The man behind the mask; Alan Toof receives award for 30 years of umpiring

The man behind the mask; Alan Toof receives award for 30 years of umpiring

By Scott Bidroski

If you have ventured out to a ballpark to watch baseball in Sheridan County over the last 30 years, chances are you have seen Alan Toof doing what he loves; umpiring America’s Pastime.

Toof, a 1978 Hay Springs High School graduate who now resides in Chadron, has been a staple at ballparks all throughout the Panhandle since 1991. This includes Kiwanis Field in Gordon and the Historic Modisett Ballpark in Rushville.

Before a game held at Modisett Ballpark on Tuesday, June 22, the Sheridan County Regulator Baseball Program presented Toof with a plaque recognizing his 30 years of commitment to umpiring local youth sports.

“I was very surprised by the award. I had no idea it was coming,” said Toof.

“I thought the speech before the game was very good but I kept wondering, where are we going with this? And then he said something about 30 years, I thought, oh man he’s talking about me,” Toof added with a chuckle.

His umpiring roots started from humble beginnings. The 30 years began when Toof and Roy Fitzgibbons needed umpires for their 10 year old softball games in Chadron. So the pair switched off, helping each other out. And then Chadron Legion Coach Bruce Parrish told Toof he needed him on the big field.

Toof’s first taste of Legion baseball will be one he will never forget.

In a tense match-up between McCook and Chadron, the McCook pitcher hit a Chadron batter in the head. The Chadron batter took one look at Toof behind the plate and made a dash for the mound. In a blink of an eye, it was a full blown brawl.

After the dramatics of his first game, Toof began to amass the experience and confidence he needed for his decorated career.

He has been on the field for all levels of baseball and softball, helping out wherever he has been needed.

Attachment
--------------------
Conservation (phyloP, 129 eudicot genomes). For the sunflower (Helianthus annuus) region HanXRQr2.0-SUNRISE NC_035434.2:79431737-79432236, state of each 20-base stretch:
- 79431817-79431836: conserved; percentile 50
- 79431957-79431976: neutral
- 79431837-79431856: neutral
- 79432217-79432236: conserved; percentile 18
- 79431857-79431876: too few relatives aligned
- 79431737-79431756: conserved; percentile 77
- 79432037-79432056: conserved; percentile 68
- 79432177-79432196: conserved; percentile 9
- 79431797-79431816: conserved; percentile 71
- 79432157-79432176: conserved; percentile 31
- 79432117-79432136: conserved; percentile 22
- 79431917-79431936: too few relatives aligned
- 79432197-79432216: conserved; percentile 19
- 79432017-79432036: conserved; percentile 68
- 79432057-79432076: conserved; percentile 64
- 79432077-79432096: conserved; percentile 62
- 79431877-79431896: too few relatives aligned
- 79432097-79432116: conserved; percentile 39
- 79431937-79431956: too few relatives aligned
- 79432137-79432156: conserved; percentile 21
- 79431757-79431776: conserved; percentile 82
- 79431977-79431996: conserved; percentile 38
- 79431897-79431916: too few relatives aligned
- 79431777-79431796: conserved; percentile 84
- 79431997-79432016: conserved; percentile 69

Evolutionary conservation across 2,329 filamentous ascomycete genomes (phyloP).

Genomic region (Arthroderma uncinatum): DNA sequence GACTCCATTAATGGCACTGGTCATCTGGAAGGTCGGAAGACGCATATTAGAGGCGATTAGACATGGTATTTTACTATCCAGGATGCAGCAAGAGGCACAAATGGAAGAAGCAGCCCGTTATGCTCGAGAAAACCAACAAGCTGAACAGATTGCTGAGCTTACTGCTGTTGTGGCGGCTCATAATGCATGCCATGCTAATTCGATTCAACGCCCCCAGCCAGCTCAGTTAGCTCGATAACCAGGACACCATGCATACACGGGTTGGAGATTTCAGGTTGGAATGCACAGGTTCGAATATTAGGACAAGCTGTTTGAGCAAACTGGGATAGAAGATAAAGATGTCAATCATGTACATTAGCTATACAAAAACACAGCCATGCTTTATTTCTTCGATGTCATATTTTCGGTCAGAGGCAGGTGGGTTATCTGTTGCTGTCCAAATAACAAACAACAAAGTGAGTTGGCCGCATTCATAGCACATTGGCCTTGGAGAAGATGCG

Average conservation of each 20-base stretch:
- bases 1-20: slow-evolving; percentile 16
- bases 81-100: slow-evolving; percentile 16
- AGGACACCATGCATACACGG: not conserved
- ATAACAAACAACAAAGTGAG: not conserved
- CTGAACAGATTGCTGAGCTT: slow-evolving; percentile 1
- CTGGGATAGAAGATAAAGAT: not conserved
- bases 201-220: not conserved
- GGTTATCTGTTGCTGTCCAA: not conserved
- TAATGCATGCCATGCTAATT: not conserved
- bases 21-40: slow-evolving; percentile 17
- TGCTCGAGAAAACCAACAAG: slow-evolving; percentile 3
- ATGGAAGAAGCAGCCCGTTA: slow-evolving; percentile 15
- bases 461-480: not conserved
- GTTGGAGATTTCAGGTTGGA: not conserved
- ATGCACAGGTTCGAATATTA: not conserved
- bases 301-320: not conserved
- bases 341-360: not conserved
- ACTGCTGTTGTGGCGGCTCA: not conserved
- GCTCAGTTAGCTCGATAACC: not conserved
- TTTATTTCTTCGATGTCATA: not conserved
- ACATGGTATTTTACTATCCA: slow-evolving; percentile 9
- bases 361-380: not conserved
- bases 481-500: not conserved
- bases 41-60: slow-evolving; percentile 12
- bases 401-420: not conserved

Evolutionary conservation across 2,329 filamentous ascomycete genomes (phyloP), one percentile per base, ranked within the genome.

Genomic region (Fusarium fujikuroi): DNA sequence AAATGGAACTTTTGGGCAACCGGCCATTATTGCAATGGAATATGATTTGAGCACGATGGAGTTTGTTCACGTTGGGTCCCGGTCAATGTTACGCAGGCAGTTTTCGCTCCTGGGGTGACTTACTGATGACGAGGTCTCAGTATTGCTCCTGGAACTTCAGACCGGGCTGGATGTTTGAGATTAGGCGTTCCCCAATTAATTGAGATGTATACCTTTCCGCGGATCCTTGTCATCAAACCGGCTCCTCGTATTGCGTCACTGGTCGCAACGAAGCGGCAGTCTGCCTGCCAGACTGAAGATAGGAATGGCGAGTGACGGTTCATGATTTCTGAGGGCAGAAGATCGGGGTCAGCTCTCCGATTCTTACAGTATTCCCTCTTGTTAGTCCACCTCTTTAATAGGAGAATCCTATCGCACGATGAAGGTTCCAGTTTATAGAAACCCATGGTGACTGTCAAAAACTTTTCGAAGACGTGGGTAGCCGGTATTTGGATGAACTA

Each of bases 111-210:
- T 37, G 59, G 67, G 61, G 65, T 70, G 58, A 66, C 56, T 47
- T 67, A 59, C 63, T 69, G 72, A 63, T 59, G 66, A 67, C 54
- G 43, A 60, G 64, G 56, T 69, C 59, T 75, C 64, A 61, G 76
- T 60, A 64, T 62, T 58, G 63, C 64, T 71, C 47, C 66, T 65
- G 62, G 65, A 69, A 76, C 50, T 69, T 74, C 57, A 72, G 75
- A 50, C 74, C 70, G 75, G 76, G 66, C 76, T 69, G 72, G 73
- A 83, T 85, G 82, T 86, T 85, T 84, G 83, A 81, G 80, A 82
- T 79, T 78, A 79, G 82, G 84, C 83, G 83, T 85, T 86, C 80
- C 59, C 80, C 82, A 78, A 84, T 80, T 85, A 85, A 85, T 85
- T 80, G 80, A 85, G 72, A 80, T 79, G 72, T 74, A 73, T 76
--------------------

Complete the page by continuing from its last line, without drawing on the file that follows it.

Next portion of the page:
His list of accomplishments include dozens of Legion Area Tournaments but also getting the call for 3 Legion State Tournaments.

But for Toof, its not about the games and accolades but the relationships that have been formed through the love of the sport.

“The people that I have met and the friendships I’ve made all over Nebraska, Wyoming and South Dakota has been my favorite part,” said Toof.

“You might not talk to them for a year or two but whenever I get back to the area, the relationship is still there,” he added.”

Being behind the plate as an umpire is a thankless job; whether it’s heckling coming from the stands or the foul tips that always seem to miss the padding; Toof is unsure how many more years he will be able to dedicate to the craft. So now his focus turns to the younger generation and getting them involved in his passion.

Toof has been hosting umpiring clinics over the past few years to provide training and experience for young men and women interested in umpiring. Toof has two graduates from his youth umpiring clinics now who are umping in legion baseball this season.

“That is what is more fulfilling for me now, getting the younger guys involved and see how much fun it really is for them,” he added.

Alan has been working for SWANN for 27 years, with his 28 year anniversary coming up in August of this year. He operates his blue SWANN truck Monday-Friday, picking up the trash and yard waste in Gordon, Rushville, and Hay Springs. So even though Toof now resides a county over, his roots in Sheridan County are never wavering. And that is something he is truly grateful for, especially after the recognition he received.

“It was really cool that somebody from Sheridan County, where I grew up, thought well enough of me to do something like that for me.”

Last modified onWednesday, 07 July 2021 13:43

Leave a comment

Make sure you enter all the required information, indicated by an asterisk (*). HTML code is not allowed.

back to top